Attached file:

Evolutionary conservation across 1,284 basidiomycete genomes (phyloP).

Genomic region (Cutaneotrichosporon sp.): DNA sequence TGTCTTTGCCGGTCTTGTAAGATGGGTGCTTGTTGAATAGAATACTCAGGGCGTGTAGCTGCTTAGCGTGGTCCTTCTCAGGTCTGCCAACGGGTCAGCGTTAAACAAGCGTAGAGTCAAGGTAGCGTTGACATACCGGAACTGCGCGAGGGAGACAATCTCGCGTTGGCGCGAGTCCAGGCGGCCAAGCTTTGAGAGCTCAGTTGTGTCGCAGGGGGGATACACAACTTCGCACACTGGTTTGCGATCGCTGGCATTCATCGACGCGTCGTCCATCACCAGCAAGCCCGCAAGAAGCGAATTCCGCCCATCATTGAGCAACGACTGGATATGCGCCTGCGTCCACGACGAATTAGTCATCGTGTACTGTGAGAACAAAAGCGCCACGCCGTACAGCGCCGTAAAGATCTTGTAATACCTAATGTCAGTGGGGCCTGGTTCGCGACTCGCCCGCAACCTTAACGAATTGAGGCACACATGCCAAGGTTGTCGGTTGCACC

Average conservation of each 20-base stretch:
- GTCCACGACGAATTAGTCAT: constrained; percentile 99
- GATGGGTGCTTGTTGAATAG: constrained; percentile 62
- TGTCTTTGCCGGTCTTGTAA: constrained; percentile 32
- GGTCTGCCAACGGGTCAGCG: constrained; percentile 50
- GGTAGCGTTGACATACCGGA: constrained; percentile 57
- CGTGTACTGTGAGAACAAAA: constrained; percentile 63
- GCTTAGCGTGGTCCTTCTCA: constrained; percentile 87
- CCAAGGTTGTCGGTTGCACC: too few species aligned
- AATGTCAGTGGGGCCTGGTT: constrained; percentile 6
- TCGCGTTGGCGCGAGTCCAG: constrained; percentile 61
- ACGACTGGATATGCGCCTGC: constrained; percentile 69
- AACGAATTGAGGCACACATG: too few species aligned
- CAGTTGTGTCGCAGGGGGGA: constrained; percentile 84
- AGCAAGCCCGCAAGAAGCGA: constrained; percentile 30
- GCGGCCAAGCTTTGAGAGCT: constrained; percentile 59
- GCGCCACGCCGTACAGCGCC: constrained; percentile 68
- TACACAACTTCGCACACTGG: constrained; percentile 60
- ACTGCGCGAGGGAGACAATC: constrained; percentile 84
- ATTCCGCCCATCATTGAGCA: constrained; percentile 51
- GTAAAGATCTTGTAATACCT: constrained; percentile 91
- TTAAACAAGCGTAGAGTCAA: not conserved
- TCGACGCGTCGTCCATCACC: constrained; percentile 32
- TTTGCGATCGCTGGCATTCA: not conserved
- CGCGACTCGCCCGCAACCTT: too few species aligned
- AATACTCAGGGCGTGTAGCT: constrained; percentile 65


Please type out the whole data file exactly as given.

Evolutionary conservation across 1,284 basidiomycete genomes (phyloP).

Genomic region (Cutaneotrichosporon sp.): DNA sequence TGTCTTTGCCGGTCTTGTAAGATGGGTGCTTGTTGAATAGAATACTCAGGGCGTGTAGCTGCTTAGCGTGGTCCTTCTCAGGTCTGCCAACGGGTCAGCGTTAAACAAGCGTAGAGTCAAGGTAGCGTTGACATACCGGAACTGCGCGAGGGAGACAATCTCGCGTTGGCGCGAGTCCAGGCGGCCAAGCTTTGAGAGCTCAGTTGTGTCGCAGGGGGGATACACAACTTCGCACACTGGTTTGCGATCGCTGGCATTCATCGACGCGTCGTCCATCACCAGCAAGCCCGCAAGAAGCGAATTCCGCCCATCATTGAGCAACGACTGGATATGCGCCTGCGTCCACGACGAATTAGTCATCGTGTACTGTGAGAACAAAAGCGCCACGCCGTACAGCGCCGTAAAGATCTTGTAATACCTAATGTCAGTGGGGCCTGGTTCGCGACTCGCCCGCAACCTTAACGAATTGAGGCACACATGCCAAGGTTGTCGGTTGCACC

Average conservation of each 20-base stretch:
- GTCCACGACGAATTAGTCAT: constrained; percentile 99
- GATGGGTGCTTGTTGAATAG: constrained; percentile 62
- TGTCTTTGCCGGTCTTGTAA: constrained; percentile 32
- GGTCTGCCAACGGGTCAGCG: constrained; percentile 50
- GGTAGCGTTGACATACCGGA: constrained; percentile 57
- CGTGTACTGTGAGAACAAAA: constrained; percentile 63
- GCTTAGCGTGGTCCTTCTCA: constrained; percentile 87
- CCAAGGTTGTCGGTTGCACC: too few species aligned
- AATGTCAGTGGGGCCTGGTT: constrained; percentile 6
- TCGCGTTGGCGCGAGTCCAG: constrained; percentile 61
- ACGACTGGATATGCGCCTGC: constrained; percentile 69
- AACGAATTGAGGCACACATG: too few species aligned
- CAGTTGTGTCGCAGGGGGGA: constrained; percentile 84
- AGCAAGCCCGCAAGAAGCGA: constrained; percentile 30
- GCGGCCAAGCTTTGAGAGCT: constrained; percentile 59
- GCGCCACGCCGTACAGCGCC: constrained; percentile 68
- TACACAACTTCGCACACTGG: constrained; percentile 60
- ACTGCGCGAGGGAGACAATC: constrained; percentile 84
- ATTCCGCCCATCATTGAGCA: constrained; percentile 51
- GTAAAGATCTTGTAATACCT: constrained; percentile 91
- TTAAACAAGCGTAGAGTCAA: not conserved
- TCGACGCGTCGTCCATCACC: constrained; percentile 32
- TTTGCGATCGCTGGCATTCA: not conserved
- CGCGACTCGCCCGCAACCTT: too few species aligned
- AATACTCAGGGCGTGTAGCT: constrained; percentile 65